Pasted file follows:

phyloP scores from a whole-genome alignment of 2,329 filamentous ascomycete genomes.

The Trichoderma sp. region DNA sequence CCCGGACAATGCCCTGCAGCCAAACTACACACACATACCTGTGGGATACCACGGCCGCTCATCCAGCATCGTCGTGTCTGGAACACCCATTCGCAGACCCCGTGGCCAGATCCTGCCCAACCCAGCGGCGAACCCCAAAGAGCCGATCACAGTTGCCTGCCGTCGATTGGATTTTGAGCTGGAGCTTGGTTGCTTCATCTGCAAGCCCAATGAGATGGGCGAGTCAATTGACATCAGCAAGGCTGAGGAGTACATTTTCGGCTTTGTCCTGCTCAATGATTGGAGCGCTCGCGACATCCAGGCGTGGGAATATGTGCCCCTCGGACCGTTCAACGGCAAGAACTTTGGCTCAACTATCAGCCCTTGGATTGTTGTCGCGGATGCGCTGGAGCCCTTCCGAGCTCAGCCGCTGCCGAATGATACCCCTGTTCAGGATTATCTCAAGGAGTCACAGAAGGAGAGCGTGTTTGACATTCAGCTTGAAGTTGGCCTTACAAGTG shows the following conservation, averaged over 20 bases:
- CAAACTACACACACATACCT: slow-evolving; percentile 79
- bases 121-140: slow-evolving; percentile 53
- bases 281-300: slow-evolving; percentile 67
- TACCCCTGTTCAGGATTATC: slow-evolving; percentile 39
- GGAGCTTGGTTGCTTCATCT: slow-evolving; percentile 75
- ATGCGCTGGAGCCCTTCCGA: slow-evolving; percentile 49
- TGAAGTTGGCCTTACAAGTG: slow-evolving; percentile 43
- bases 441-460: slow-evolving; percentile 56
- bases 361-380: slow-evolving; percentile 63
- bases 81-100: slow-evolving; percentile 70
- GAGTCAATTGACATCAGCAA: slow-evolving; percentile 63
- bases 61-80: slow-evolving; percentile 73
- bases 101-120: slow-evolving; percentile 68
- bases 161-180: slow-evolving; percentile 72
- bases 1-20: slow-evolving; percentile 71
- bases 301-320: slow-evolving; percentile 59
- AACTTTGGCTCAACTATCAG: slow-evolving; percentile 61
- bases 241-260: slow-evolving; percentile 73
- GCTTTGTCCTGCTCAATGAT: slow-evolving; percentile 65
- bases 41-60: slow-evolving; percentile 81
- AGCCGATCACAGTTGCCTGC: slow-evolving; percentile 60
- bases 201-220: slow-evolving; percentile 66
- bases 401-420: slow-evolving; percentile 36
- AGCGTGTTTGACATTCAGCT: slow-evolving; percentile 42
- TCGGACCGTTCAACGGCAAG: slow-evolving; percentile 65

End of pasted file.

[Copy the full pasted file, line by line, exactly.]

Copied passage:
phyloP scores from a whole-genome alignment of 2,329 filamentous ascomycete genomes.

The Trichoderma sp. region DNA sequence CCCGGACAATGCCCTGCAGCCAAACTACACACACATACCTGTGGGATACCACGGCCGCTCATCCAGCATCGTCGTGTCTGGAACACCCATTCGCAGACCCCGTGGCCAGATCCTGCCCAACCCAGCGGCGAACCCCAAAGAGCCGATCACAGTTGCCTGCCGTCGATTGGATTTTGAGCTGGAGCTTGGTTGCTTCATCTGCAAGCCCAATGAGATGGGCGAGTCAATTGACATCAGCAAGGCTGAGGAGTACATTTTCGGCTTTGTCCTGCTCAATGATTGGAGCGCTCGCGACATCCAGGCGTGGGAATATGTGCCCCTCGGACCGTTCAACGGCAAGAACTTTGGCTCAACTATCAGCCCTTGGATTGTTGTCGCGGATGCGCTGGAGCCCTTCCGAGCTCAGCCGCTGCCGAATGATACCCCTGTTCAGGATTATCTCAAGGAGTCACAGAAGGAGAGCGTGTTTGACATTCAGCTTGAAGTTGGCCTTACAAGTG shows the following conservation, averaged over 20 bases:
- CAAACTACACACACATACCT: slow-evolving; percentile 79
- bases 121-140: slow-evolving; percentile 53
- bases 281-300: slow-evolving; percentile 67
- TACCCCTGTTCAGGATTATC: slow-evolving; percentile 39
- GGAGCTTGGTTGCTTCATCT: slow-evolving; percentile 75
- ATGCGCTGGAGCCCTTCCGA: slow-evolving; percentile 49
- TGAAGTTGGCCTTACAAGTG: slow-evolving; percentile 43
- bases 441-460: slow-evolving; percentile 56
- bases 361-380: slow-evolving; percentile 63
- bases 81-100: slow-evolving; percentile 70
- GAGTCAATTGACATCAGCAA: slow-evolving; percentile 63
- bases 61-80: slow-evolving; percentile 73
- bases 101-120: slow-evolving; percentile 68
- bases 161-180: slow-evolving; percentile 72
- bases 1-20: slow-evolving; percentile 71
- bases 301-320: slow-evolving; percentile 59
- AACTTTGGCTCAACTATCAG: slow-evolving; percentile 61
- bases 241-260: slow-evolving; percentile 73
- GCTTTGTCCTGCTCAATGAT: slow-evolving; percentile 65
- bases 41-60: slow-evolving; percentile 81
- AGCCGATCACAGTTGCCTGC: slow-evolving; percentile 60
- bases 201-220: slow-evolving; percentile 66
- bases 401-420: slow-evolving; percentile 36
- AGCGTGTTTGACATTCAGCT: slow-evolving; percentile 42
- TCGGACCGTTCAACGGCAAG: slow-evolving; percentile 65